The White House on Thursday vowed to raise the level of privacy on the Web through a series of personal data protection measures it calls the Consumer Privacy Bill of Rights. The initiative calls for, among other things, companies that gather information online to provide users with greater control over what information is collected and how it's used.

The framework is also intended to ensure that companies use customer data in the same context that it was collected. For example, it's expected that online retailers disclose consumers’ names and home addresses to shippers in order to fulfill customers’ orders. This is a consistent use of the information, much like a social network using member profile information to improve and add services. When an online retailer or social network discloses personal information about its customers or members to a third-party marketing company, then the data is in danger of being used out of context to sell consumers things in which they have expressed no interest.

The Obama administration's bill of rights is part of a larger Consumer Data Privacy in a Networked World report (pdf) that the administration issued Thursday to encourage the development of enforceable privacy policies both nationwide and internationally. In a statement, the White House expressed the hope that Congress would pass laws that create consistency in how personal information may be used rather than leaving it up to individual companies.

Even if the Consumer Privacy Bill of Rights doesn't lead to legislation, the hope is that industry groups will use the document's provisions to create more uniform rules for managing personal information. The White House holds up private-sector Internet standards-setting organizations such as the Internet Engineering Task Force (IETF) and the World Wide Web Consortium (W3C) as examples to follow, given their use of transparent processes to set Internet-related technical standards. Such standards support an ever-growing growing range of online services and applications, as well as the trillions of dollars in global commerce, the report says.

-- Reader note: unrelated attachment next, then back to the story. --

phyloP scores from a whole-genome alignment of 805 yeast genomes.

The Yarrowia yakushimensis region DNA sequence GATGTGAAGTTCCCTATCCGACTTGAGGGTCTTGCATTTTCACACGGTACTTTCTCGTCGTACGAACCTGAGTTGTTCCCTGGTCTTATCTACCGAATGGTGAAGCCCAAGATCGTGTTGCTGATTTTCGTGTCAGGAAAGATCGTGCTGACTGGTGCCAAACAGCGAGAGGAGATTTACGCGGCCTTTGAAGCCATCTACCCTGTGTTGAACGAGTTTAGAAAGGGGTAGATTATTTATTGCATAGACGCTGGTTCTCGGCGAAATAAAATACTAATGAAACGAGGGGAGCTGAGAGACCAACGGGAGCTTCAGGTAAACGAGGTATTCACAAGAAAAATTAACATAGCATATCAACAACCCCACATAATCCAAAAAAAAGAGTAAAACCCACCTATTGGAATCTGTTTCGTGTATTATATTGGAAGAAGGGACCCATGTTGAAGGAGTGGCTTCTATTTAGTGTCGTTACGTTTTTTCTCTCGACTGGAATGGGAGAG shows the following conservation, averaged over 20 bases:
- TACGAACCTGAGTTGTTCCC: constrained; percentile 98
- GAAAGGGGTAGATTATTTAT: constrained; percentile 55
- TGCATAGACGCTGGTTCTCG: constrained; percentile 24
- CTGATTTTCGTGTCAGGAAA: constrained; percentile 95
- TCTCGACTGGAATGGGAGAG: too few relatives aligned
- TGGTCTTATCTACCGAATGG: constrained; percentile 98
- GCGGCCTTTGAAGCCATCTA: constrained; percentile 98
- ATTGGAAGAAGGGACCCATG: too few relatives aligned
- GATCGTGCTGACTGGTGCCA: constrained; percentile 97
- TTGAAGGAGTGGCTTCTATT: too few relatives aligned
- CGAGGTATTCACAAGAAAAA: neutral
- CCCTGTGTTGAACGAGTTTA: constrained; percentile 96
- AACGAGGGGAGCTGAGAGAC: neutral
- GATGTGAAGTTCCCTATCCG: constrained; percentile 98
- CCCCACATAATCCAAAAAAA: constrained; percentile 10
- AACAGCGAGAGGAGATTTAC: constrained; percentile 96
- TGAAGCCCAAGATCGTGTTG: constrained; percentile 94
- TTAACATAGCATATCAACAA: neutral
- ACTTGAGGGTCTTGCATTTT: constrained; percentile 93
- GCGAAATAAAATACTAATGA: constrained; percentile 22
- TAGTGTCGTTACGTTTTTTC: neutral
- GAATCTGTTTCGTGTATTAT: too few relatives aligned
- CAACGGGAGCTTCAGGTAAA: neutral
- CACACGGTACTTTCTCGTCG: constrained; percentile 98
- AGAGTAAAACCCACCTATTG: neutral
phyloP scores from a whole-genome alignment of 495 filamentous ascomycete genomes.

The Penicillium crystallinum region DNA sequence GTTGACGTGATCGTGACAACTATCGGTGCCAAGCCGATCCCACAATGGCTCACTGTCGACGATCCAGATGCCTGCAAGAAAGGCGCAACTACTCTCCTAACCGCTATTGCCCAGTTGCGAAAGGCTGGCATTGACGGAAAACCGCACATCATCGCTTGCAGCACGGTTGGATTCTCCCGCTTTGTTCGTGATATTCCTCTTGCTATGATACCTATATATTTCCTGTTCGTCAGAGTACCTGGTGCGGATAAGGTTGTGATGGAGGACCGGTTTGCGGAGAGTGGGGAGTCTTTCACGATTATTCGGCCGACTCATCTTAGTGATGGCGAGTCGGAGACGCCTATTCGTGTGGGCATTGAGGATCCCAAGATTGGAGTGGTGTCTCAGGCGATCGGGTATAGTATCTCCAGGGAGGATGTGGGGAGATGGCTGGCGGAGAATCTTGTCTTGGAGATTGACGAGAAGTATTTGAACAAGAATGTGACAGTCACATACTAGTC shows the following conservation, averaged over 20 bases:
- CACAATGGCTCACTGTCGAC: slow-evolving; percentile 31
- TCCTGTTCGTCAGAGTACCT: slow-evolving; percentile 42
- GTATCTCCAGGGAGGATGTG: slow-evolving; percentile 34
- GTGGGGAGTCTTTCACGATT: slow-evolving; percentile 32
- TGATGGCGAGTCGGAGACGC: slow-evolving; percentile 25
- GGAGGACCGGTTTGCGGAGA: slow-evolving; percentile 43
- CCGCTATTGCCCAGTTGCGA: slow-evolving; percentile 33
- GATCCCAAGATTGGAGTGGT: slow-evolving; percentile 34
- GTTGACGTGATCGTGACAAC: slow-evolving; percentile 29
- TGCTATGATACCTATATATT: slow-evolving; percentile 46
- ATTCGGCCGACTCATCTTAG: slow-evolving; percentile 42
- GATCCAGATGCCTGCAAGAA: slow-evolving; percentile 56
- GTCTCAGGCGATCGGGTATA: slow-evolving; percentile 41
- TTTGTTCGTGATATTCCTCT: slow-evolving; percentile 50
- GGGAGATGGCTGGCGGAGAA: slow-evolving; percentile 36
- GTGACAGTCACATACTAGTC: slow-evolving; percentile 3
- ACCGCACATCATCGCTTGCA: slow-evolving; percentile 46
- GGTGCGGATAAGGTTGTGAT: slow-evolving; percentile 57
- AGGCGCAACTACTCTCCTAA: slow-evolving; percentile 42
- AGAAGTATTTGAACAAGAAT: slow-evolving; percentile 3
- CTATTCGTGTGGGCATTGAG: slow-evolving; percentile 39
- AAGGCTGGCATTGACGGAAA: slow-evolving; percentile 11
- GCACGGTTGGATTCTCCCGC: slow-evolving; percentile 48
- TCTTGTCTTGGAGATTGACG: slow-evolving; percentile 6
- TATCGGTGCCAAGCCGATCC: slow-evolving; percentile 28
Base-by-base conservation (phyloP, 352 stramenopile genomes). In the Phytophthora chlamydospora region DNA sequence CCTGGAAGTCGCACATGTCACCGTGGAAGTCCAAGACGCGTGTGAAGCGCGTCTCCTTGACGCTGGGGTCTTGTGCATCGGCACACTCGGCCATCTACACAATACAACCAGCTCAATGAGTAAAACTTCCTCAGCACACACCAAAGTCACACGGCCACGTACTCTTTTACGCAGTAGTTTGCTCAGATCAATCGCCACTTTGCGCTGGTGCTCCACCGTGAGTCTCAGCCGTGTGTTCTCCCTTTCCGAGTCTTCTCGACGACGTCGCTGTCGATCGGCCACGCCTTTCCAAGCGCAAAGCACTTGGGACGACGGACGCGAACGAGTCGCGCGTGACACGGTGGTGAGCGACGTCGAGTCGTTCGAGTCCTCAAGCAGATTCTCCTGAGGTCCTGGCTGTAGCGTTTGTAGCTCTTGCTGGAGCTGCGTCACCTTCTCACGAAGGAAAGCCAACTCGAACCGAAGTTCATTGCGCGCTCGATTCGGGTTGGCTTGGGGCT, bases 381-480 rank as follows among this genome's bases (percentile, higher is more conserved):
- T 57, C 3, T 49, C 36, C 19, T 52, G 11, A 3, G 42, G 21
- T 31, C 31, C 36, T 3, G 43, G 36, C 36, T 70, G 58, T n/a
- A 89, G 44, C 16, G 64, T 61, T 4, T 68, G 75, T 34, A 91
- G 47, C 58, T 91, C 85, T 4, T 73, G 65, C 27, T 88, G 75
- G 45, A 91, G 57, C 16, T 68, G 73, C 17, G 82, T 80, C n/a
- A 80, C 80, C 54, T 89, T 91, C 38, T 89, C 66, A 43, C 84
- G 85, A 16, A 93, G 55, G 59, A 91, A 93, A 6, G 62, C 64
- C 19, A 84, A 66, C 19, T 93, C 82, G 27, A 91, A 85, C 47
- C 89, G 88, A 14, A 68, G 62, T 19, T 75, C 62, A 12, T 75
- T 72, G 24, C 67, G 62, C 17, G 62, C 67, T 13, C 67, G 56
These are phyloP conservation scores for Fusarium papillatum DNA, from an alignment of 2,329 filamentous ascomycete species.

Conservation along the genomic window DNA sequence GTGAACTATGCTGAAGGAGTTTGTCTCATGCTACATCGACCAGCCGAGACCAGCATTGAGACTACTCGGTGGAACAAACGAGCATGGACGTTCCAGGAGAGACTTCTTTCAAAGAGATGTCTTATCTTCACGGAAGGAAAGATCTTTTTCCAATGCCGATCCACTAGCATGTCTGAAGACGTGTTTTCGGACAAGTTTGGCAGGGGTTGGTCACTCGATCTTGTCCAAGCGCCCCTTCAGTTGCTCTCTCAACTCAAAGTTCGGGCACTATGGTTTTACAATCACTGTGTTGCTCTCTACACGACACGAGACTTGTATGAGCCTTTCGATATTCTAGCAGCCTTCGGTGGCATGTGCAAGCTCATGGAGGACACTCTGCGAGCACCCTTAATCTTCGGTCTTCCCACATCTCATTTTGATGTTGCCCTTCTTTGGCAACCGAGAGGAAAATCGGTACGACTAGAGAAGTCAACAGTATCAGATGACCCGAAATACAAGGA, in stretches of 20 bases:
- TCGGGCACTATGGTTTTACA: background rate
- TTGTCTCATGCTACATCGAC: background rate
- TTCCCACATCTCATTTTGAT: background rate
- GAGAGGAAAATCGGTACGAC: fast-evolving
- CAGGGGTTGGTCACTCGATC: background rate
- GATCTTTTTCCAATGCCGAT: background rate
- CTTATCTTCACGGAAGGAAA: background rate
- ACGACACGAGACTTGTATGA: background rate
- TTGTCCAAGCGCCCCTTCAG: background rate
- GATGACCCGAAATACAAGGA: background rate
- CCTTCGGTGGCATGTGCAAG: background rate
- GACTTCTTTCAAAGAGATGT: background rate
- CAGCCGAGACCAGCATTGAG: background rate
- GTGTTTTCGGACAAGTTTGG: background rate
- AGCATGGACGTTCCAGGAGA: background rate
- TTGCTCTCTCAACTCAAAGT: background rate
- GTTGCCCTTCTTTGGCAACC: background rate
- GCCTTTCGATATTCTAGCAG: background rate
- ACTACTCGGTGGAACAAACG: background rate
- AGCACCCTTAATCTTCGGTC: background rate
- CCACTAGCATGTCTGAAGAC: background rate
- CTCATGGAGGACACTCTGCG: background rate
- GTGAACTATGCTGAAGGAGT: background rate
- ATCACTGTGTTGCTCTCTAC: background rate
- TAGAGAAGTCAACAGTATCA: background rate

Adherence to any new privacy rules would be voluntary, but the White House wants to give the Federal Trade Commission (FTC) the power to enforce penalties on those who promise to follow these rules yet fail to protect personal information entrusted to them. "We must reject the conclusion that privacy is an outmoded value," President Obama points out in the report's introduction.

In the coming weeks, the Commerce Department's National Telecommunications and Information Administration is expected to meet with companies, organizations and individuals impacted by the new privacy guidelines. The White House's report points out that it does not intend to hinder the U.S.'s online retail business, estimated to be worth $145 billion annually. "New uses of personal data in location services, protected by appropriate privacy and security safeguards, could create important business opportunities," according to the report.

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